BSA Motorcycles 1950s

Today in Motorcycle History

BSA A10 Roller Conversion

My A10's bearing conversion is different in that the motor can be run with the outer timing cover off. This is good if you want to check that your A/A unit is operating correctly or strobe time your motor. I will try to explain this conversion with diagrams and pictures, as words don't come easily. I hope you will bear with me.

The Timing side crankcase:

The roller bearing used in this conversion is an INA.NKIB 5906 C3 . It's a combination needle /roller, ball bearing with a two part inner race. Dimensions are 30 mm ID, 47 mm OD, and 23 mm Width. The C3 clearance allows more crush on the bearing, as its internal clearances are larger than STD. The case should be machined from the inside using the mating face and bush hole as reference points. The hole is bored 1.8475 to 1.8480 inches, giving 0.002 to 0.0025 inches interference. To fit the bearing, heat the case till it sizzles spit, then drop it in. It's important that you remove the plastic ball bearing cage first!

The depth of the hole is 20.5 mm measured from the machined area that the original bush sat against. The bearing rests against the step left in the hole. It is important that the bearing when fitted covers the 2 holes, 1 from the oil pump and the other to the oil pressure relief valve. A groove 4 mm square is machined around the bearing to join these two holes. If this groove coincides with the BEARING oil groove, oil pressure to the big ends will be LOST!!!

A hole is drilled from above the bearing inside the crankcase, to meet the bearing oil groove. A groove in the sidewall of the case forms a channel for the oil to run. I also drilled a hole in the top web and scalloped the area to act as a catchment for oil, much like the one for the idler gear. The area of the case that prevented the bush from turning must be machined flat all the way to the curved part of the crankcase.

If you don't like the idea of the bearing surviving on splash only, you can add this. There is an oil gallery that runs above the bearing and you can back drill a 1.5mm hole into it. That way when the oil pressure relief valve opens at 60 psi the first thing to get a squirt of oil under pressure will be your main bearing!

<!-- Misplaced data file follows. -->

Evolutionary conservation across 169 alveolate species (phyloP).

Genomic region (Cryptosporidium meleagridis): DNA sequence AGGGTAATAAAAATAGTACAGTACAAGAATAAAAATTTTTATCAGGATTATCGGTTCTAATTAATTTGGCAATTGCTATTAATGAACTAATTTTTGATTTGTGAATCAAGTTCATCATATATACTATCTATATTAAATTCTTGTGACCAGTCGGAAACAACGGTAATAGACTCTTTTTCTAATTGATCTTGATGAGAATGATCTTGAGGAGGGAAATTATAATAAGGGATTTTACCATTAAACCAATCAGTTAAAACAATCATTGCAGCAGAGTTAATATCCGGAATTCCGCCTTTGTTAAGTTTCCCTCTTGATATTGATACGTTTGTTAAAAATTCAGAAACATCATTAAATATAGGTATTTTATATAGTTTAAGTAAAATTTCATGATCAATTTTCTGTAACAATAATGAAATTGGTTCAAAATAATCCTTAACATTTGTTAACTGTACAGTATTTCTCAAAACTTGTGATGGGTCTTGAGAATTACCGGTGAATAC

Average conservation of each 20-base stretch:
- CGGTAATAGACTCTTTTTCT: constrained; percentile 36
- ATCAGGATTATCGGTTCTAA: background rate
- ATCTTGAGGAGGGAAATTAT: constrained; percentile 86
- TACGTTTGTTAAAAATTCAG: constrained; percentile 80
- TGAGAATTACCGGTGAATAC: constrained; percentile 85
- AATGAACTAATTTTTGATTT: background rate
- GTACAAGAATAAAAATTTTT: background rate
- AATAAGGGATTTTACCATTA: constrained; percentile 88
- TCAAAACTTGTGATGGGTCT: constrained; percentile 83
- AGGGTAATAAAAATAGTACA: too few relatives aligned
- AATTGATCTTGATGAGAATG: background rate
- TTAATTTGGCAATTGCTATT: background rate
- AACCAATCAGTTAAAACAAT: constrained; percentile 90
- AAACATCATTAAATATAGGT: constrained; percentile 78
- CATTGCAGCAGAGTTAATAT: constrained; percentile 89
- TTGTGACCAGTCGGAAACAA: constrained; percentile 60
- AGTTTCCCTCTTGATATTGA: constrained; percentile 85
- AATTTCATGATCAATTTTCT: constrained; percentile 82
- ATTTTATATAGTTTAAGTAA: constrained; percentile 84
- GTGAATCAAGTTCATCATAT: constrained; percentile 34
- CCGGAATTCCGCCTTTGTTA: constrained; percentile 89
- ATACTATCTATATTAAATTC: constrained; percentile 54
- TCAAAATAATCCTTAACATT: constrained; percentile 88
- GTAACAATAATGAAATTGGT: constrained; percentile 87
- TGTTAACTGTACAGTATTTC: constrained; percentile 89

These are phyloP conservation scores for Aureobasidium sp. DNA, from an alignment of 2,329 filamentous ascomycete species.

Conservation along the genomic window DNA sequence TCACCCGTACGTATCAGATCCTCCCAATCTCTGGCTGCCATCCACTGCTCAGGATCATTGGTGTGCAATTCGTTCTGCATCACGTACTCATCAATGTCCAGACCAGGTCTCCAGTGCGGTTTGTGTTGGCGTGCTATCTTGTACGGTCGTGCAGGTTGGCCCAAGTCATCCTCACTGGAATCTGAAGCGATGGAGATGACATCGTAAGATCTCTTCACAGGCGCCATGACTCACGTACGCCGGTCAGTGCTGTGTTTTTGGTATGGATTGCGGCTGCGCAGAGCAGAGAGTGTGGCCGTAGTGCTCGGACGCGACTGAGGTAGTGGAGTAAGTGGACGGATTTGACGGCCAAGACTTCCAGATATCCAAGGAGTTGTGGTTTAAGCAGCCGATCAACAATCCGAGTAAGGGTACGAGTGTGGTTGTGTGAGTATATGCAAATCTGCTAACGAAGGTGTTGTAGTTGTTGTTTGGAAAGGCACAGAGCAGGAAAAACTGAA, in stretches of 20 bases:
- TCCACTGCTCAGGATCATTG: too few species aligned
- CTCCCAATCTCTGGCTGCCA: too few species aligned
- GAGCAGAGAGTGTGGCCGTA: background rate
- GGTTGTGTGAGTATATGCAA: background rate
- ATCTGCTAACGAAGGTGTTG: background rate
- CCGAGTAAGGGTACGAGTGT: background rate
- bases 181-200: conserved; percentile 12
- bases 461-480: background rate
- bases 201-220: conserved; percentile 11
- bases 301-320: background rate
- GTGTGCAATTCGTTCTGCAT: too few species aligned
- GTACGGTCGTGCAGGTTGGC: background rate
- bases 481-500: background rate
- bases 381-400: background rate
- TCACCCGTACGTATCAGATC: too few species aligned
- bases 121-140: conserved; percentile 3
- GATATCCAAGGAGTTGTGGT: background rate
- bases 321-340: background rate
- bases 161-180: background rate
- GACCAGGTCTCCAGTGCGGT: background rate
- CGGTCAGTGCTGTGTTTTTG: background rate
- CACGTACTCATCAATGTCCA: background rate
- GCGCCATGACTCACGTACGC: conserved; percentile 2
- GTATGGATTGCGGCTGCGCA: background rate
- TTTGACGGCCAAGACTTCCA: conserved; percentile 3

In this pic you can see the oil gallery position above oil pressure relief valve. I drilled out the oil gallery plug and replaced it so I could clean the passage after drilling.

This is the way the oil flows in this type of conversion. From the oil pump it splits in 2,part goes through the new oil gallery up the wasted oil pump-fixing bolt to a bridge that takes it to the crankshaft quill and on to the big ends. The rest goes around the new 4 mm square-bearing groove to the pressure relief valve and some is bled off to a 100 psi glycol filled oil pressure gauge.

This drawing gives a list of the parts required for the oil gallery conversion. A change to the A65 type of anti-syphon setup where the ball bears on the back of the oil pump is superior.

This drawing gives the dimensions of the oil gallery modifications that are required.

This picture shows the spigot and anti-syphon ball in position. Also the weld closing the new oil passage and direction it is drilled.

Oil pressure gauge take off hole.

This drawing gives the dimensions of the crankshaft end feed oil bridge.

This drawing is of the oil pump modifications.

Exploded view of oil pump and bridge.

1/ Wave washers ¼", 3 of.

2/ Fiber washers ¼", 2 of.

3/ oil pump gasket same thickness as D.